Mother, May I?

HPIM7503 Not long ago I was gifted with the pleasure of hearing Billy Collins wryly read his poem about fashioning a plastic lanyard to present to his mother:

“No cookie nibbled by a French novelist
could send one into the past more suddenly—
a past where I sat at a workbench at a camp
by a deep Adirondack lake
learning how to braid long thin plastic strips 
into a lanyard, a gift for my mother. . . .

Here is a breathing body and a beating heart,
strong legs, bones and teeth,
and two clear eyes to read the world, she whispered,
and here, I said, is the lanyard I made at camp.”

At camp and at elementary school my brothers and I were instructed to use our fingers to form lumpy low-grade clay into ashtrays for parents who did not smoke.  Had that particular craft project persisted into my children’s generation, as a mom I no doubt would have held on to the ashtrays, too.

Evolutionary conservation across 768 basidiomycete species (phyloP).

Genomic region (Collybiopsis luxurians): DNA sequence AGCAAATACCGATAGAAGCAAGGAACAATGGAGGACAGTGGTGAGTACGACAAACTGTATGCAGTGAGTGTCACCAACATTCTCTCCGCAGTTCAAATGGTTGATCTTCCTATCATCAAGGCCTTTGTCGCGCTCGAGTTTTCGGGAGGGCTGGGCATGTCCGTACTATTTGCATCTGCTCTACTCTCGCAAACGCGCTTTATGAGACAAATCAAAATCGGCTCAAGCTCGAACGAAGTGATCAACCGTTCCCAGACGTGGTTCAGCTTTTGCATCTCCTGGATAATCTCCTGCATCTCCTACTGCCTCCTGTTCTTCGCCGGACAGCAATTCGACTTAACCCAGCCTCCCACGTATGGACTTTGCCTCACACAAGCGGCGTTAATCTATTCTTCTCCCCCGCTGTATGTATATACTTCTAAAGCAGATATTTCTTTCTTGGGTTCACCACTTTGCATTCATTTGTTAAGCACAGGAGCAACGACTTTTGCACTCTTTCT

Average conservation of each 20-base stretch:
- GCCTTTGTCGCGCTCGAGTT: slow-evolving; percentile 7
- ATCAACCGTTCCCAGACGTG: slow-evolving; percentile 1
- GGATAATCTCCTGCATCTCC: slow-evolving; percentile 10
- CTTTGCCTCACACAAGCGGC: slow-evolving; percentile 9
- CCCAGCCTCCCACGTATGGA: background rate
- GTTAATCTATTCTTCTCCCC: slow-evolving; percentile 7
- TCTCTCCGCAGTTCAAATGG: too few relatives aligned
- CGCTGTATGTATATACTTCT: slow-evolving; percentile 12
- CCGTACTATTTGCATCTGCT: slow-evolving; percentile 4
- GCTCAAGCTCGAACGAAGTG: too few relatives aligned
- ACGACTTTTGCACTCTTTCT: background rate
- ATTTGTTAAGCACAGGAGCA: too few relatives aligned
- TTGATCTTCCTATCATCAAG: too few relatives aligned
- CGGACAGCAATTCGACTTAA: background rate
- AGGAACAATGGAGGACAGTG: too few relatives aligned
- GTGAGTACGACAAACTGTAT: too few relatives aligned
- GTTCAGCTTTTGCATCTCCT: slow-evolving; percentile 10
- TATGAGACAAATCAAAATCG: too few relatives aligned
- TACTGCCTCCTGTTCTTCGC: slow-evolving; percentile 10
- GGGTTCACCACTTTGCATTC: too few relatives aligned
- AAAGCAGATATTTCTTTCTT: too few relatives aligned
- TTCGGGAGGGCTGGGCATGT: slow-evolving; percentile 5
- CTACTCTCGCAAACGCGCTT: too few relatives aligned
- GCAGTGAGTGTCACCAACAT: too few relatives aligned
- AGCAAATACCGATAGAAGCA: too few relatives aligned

At school we dutifully used our Crayola crayons to make Mother’s Day and Father’s Day cards.

I wondered even then how these exercises made children feel if they had no mother or father.

“You could make one for your grandmother,” I heard Miss Marsh tell one small classmate who had approached her desk.  I mentally filled in the rest of the conversation.

Billy Collins’ poem noted “the worn truth that you can never repay your mother,” but of course it’s never truly a question of repayment: whatever the connection that makes true mothering possible, it doesn’t create a debt–though we moms treasure those tokens because of the hearts which created them.

Magically, though, mothering as it is meant to be done creates bottomless love.   It’s the classic win-win.

Three of my friends, all mothers themselves now, have lost their mothers in the last two weeks.  I believe with all my heart that they are not motherless, that their mothers will continue to be with them as surely as my children will always have their father.

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